Alexandre Joseph DOUCET

DOUCET, Alexandre Joseph

Personal Data

Party
Conservative (1867-1942)
Constituency
Kent (New Brunswick)
Birth Date
November 1, 1880
Deceased Date
July 28, 1951
Website
http://en.wikipedia.org/wiki/Alexandre_Joseph_Doucet
PARLINFO
http://www.parl.gc.ca/parlinfo/Files/Parliamentarian.aspx?Item=7c80f771-ca25-4628-8355-ae46ed1f9087&Language=E&Section=ALL
Profession
farmer

Parliamentary Career

December 20, 1923 - September 5, 1925
CON
  Kent (New Brunswick)
October 29, 1925 - July 2, 1926
CON
  Kent (New Brunswick)

Most Recent Speeches (Page 3 of 82)


June 23, 1926

Mr. DOUCET:

I accept the explanation of the right hon. gentleman. It is satisfactory to me. It meant the same thing, and in fact it was the same thing. I hold no brief for that commission, but I want to say that the files and the evidence produced before the committee clearly show that every man who was neglectful in his duties was appointed to the force before the Civil Service Commission appointed men to the outside service. Furthermore, every promotion made by the Civil Service Commission was recommended by the department itself before the promotion went through. The inspector of the port of Montreal was recommended as 100 per cent efficient, 100 per cent capable, and by whom? By officers of the department; and if he did not get a reclassification last year, was it the fault of the department? We have in evidence, Mr. Speaker, that the deputy minister harassed the commission for six months to give this man Clerk a reclassification, and the reclassifioation would have gone through if it had not been objected to by the chairman of that commission. It is useless to try to blame the Civil Service Commission for the negligence in the customs service. Do hon. gentlemen want any further proof? You remember, Mr. Speaker, when the vote for $350,000 passed this House last session, the plea was made by the Prime Minister himself. If we refer to page 3778 of last year's Hansard, we will see that he said that it is most important that steps should be taken to protect the revenue of this country. There was a loss in revenue of possibly fifty to a hundred million dollars per year owing to the conditions that existed, and the Minister of Customs himself said, "You cannot get efficient officers by applying to the Civil Service Commission. These men must be appointed outside of that commission altogether." With what result? The records of sixty-seven special men were placed before the committee, and I am going to quote a few of them this evening for the purpose of showing that they got poorer results than they would have obtained if they had asked the commission to make the appointments.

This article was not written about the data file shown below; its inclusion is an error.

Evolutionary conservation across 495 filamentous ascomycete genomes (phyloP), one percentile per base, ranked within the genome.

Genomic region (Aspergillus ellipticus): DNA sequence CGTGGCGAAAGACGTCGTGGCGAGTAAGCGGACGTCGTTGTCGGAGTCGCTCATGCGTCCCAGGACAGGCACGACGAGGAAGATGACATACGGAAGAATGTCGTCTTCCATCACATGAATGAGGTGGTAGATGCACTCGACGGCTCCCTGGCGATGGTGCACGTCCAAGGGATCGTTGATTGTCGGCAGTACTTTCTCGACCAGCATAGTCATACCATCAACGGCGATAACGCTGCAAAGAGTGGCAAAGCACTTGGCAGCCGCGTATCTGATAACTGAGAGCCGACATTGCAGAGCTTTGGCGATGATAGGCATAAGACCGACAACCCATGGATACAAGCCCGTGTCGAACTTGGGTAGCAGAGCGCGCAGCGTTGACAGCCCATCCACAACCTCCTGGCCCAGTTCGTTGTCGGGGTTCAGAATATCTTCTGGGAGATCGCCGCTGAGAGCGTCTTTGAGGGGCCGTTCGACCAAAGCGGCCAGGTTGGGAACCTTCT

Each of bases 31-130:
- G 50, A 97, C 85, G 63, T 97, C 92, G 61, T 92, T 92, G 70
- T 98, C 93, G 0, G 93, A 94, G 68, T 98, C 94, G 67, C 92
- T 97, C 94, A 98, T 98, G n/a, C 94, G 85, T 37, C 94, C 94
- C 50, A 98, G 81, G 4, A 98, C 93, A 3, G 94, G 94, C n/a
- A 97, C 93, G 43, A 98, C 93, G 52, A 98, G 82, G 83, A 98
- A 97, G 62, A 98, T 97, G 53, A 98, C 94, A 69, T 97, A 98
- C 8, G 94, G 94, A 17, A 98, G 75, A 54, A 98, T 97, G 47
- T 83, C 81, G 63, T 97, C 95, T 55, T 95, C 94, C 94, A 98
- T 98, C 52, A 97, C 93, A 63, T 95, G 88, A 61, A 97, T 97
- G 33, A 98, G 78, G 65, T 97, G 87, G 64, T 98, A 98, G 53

In the fall of 1924 there were some 123 cans of alcohol seized at St. Leonard in the county of Madawaska, New Brunswick. That

Customs Inquiry-Mr. Doucet

alcohol was placed in the customs house for safe keeping. The man in charge of that warehouse left the place about thirty minutes after midnight on the 21st of December and went to a pool room where he played cards until about six o'clock in the morning. When he returned he found that the place had been broken open, the alcohol was gone and he had no excuse to offer. That is in substance the report given by the inspector of customs stationed at Woodstock, New Brunswick. The man, as would be expected, was retired; but when it came to the appointment of a special preventive officer in October last, the same man was appointed at a salary of $1,200 a year.

I come to the case of a man at Chester, Nova Scotia, a man who was fined in October 1922 for having sixteen gallons of smuggled rum in his possession. The files of the department show that he was appointed as a special preventive officer on the recommendation of the member for the constituency, and when the chief of the preventive service said: "Why, this man is a noted smuggler," this member, (Mjr. Duff), wired back, "collect" as per usual, stating: "He is a good mian."

I come to the case of three men appointed in the county of Gloucester in the month of October. One of them is eighty-four years of age.

Topic:   CUSTOMS INQUIRY
Subtopic:   REPORT OP SPECIAL COMMITTEE-MOTION FOR CONCURRENCE AND AMENDMENTS THERETO
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June 23, 1926

Mr. DOUCET:

I know it will be pleasant to hon. gentlemen opposite if I do not dwell too long upon the various questions that arose during the customs inquiry which lasted some four and a half months. When the Minister of Customs and Excise (Mr. Boivin) spoke at Sherbrooke on March 21 last and said that this inquiry would cost the country something like a half a million dollars, with no good results, it was the opinion of the members of the committee that the hon. minister had erred somewhat. He admitted that yesterday, and for his admission we are grateful. He said yesterday, Mr. Speaker, that politics had crept into the inquiry during the first few weeks. If politics were brought in I ask who was responsible? The first clash that came in the committee was when we asked on March 3 that the Duncan report be placed in evidence, and that Inspector Duncan himself be called into the witness box -to testify as to the accuracy of that report. Tiie first division in the committee occurred then, and had it not been for the hon. member for West Calgary (Mr. Bennett), the hon. member for West Hamilton (Mr. Bell), the hon. member for Vancouver Centre (Mr. Stevens), the hon. member for Peace River (Mr. Kennedy) and myself voting together to have the Duncan report placed in evidence, thus securing a majority, that report would not have been produced. Listening to the arguments of the hon. member for North Vancouver this afternoon one would imagine his party were entitled to all the credit for conducting this inquiry because forsooth they had produced the Duncan report. Do hon. members of this House realize that on April 21 we made a motion to have the Duncan report included in the evidence? The chairman of the committee then invoked, as he had a right to do, a rule which had not been invoked during a period of six or eight weeks. He asked that notice of motion be given and that the question be deferred for decision until the following Tuesday. It was not until the hon. member for Peace River